The Boston Globe reports on Rubio’s lackadaisical organizing in New Hampshire:

As Senator Marco Rubio has climbed the polls, the Floridian lacks one element that has proved to be pivotal for previous winners of New Hampshire’s presidential primary: a robust ground game that can generate enthusiasm and support when voters go to the polls.

On Tuesday, Rubio and a super PAC supporting his candidacy started an onslaught of 1,900 television advertisements — approximately $2.8 million worth — on the state’s top station. But underneath the buzz, GOP activists in New Hampshire are grumbling that Rubio has fewer staff members and endorsements than most of his main rivals and has made fewer campaign appearances in the state, where voters are accustomed to face-to-face contact with presidential contenders.

As we saw last week, this isn’t a problem for Rubio just in New Hampshire, but is representative of the overall weakness of his campaign. Because Rubio hasn’t been able to raise much money, he hasn’t been able to build the sort of campaign organization that winning candidates typically have, but he also isn’t barnstorming the early states as long-shot candidates with few resources have to do in order to compete. He is taking his support for granted, and he doesn’t seem to be working very hard at winning over new supporters. If he were busily stumping all the time to make up for the lack of resources, he wouldn’t be accused of neglecting the early contests, but for whatever reason he isn’t doing that, either. As the report states, ten other candidates have spent more days in New Hampshire than he has (and he ties Scott Walker for eleventh place). It’s conceivable that he could end up behind most of them when the votes are finally counted in February.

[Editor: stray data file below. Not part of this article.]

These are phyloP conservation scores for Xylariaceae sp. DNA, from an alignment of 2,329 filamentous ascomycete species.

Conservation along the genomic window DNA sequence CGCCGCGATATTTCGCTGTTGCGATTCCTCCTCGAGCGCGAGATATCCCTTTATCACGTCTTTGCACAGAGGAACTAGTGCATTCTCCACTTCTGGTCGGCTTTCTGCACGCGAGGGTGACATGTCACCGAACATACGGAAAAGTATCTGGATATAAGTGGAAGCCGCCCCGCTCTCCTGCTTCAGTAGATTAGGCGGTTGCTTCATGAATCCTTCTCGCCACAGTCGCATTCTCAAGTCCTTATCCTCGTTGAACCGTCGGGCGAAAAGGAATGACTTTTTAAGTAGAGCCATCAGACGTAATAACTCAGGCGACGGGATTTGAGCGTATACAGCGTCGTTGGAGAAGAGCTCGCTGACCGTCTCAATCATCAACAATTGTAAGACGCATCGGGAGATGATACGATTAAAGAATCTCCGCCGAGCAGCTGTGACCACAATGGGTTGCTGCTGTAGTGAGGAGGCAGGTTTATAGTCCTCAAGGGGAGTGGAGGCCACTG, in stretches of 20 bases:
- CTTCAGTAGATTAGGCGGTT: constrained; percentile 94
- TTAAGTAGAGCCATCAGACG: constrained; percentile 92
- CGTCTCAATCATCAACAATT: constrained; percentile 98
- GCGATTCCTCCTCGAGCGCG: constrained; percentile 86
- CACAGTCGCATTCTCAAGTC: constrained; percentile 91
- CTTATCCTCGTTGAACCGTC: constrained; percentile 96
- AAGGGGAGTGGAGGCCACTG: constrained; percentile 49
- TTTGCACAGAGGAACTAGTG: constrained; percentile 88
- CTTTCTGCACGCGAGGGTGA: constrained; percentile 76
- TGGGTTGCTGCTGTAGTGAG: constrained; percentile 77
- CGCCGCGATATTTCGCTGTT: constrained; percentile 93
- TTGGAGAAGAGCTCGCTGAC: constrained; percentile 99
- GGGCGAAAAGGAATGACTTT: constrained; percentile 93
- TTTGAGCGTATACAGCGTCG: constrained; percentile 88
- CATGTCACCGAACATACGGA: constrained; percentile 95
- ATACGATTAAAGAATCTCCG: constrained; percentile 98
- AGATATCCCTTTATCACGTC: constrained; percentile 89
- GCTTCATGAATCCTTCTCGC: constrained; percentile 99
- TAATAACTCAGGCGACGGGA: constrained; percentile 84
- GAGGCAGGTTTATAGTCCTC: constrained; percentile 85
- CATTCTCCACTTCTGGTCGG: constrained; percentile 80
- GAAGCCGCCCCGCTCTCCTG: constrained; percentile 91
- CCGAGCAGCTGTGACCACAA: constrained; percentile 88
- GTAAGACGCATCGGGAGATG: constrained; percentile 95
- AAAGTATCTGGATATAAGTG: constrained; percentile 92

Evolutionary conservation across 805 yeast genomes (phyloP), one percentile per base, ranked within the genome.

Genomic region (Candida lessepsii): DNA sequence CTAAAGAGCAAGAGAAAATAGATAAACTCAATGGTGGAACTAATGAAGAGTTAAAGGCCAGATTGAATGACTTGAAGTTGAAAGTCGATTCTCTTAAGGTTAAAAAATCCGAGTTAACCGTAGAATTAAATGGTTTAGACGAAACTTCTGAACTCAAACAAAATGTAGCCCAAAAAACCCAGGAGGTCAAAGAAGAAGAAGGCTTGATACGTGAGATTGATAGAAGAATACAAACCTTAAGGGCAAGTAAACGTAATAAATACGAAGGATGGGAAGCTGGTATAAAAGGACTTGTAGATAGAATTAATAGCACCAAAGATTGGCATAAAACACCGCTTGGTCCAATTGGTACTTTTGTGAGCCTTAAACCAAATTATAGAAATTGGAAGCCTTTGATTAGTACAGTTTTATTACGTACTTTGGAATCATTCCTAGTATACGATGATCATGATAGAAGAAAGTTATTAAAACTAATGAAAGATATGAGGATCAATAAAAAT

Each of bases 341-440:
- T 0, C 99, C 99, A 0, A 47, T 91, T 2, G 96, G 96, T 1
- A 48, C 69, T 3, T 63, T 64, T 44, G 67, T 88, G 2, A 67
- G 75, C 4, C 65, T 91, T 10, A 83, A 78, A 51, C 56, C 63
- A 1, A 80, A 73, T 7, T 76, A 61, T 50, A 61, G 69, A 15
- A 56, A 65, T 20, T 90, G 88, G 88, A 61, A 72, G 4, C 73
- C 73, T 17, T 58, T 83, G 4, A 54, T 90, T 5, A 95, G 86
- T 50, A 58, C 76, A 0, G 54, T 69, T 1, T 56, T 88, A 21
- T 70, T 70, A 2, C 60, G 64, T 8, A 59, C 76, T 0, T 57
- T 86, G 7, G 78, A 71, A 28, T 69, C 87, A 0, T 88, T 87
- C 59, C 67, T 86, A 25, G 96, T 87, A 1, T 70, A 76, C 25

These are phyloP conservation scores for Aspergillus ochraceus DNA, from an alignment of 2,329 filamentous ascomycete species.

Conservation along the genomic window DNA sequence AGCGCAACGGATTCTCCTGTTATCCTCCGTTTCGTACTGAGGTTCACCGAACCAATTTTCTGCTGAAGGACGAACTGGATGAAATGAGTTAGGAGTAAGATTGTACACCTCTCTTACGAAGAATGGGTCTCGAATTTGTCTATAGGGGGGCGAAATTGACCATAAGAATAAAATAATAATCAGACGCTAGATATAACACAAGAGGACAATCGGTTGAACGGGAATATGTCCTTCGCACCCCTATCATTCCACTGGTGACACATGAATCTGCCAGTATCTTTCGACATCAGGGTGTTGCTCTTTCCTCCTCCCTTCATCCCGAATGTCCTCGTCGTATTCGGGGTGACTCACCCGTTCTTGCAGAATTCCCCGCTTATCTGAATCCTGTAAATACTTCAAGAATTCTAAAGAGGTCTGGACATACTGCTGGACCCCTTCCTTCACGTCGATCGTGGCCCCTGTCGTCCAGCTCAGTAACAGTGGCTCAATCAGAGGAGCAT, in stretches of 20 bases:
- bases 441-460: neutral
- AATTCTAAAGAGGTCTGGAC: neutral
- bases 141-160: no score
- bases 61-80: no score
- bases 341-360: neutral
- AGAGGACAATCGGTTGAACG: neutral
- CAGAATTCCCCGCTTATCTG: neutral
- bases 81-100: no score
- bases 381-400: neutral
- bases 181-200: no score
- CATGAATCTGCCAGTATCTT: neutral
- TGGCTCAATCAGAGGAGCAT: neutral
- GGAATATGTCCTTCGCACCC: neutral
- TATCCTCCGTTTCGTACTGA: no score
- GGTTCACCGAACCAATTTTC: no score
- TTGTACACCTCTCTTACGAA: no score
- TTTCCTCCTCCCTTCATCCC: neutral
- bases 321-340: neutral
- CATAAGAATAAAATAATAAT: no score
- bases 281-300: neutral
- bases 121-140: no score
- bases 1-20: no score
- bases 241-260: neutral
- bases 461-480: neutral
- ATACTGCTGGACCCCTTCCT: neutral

The Union-Leader recently criticized Rubio’s approach to their state in a recent editorial:

But one of the great benefits of the New Hampshire primary is that it makes the candidates better. The person-to-person grassroots campaigning we expect breaks future Presidents out of the bubble of prepared speeches, staged debates, and shallow television interviews. And so far, Rubio seems to be just going through the motions.

In fairness, the paper has already inexplicably endorsed Christie, but at least Christie is spending the time one would expect a presidential candidate to spend there. Christie has reportedly been in New Hampshire more than four times as often as Rubio has, and he’s using this to mock Rubio. Christie’s chances of winning the nomination are even worse than Rubio’s, but he’s making the effort that Rubio so far can’t seem to be bothered to make.

His absence from the state is hurting him, but it doesn’t help that his campaign isn’t there to pick up the slack:

A review by the Globe found that Rubio’s staff remains small compared to other top campaigns. He has seven paid aides in New Hampshire — a size more in line with what struggling candidates have [bold mine-DL].

Then again, perhaps the conclusion to draw from all this is that Rubio’s campaign is one of these struggling campaigns and has been all along. If everyone thought of Rubio as a long-shot contender with little realistic chance at the nomination, none of this would be surprising, but he has been built up into a “top-tier” candidate for so long as that it is news when his campaign isn’t doing all that well. Rubio is proving to be a candidate who is not only being out-organized, but also out-hustled. The senator likes to excuse his Senate absenteeism by referring to his presidential campaigning, but in light of these reports it’s fair to ask: what is Rubio doing during all the time he’s not spending doing his job?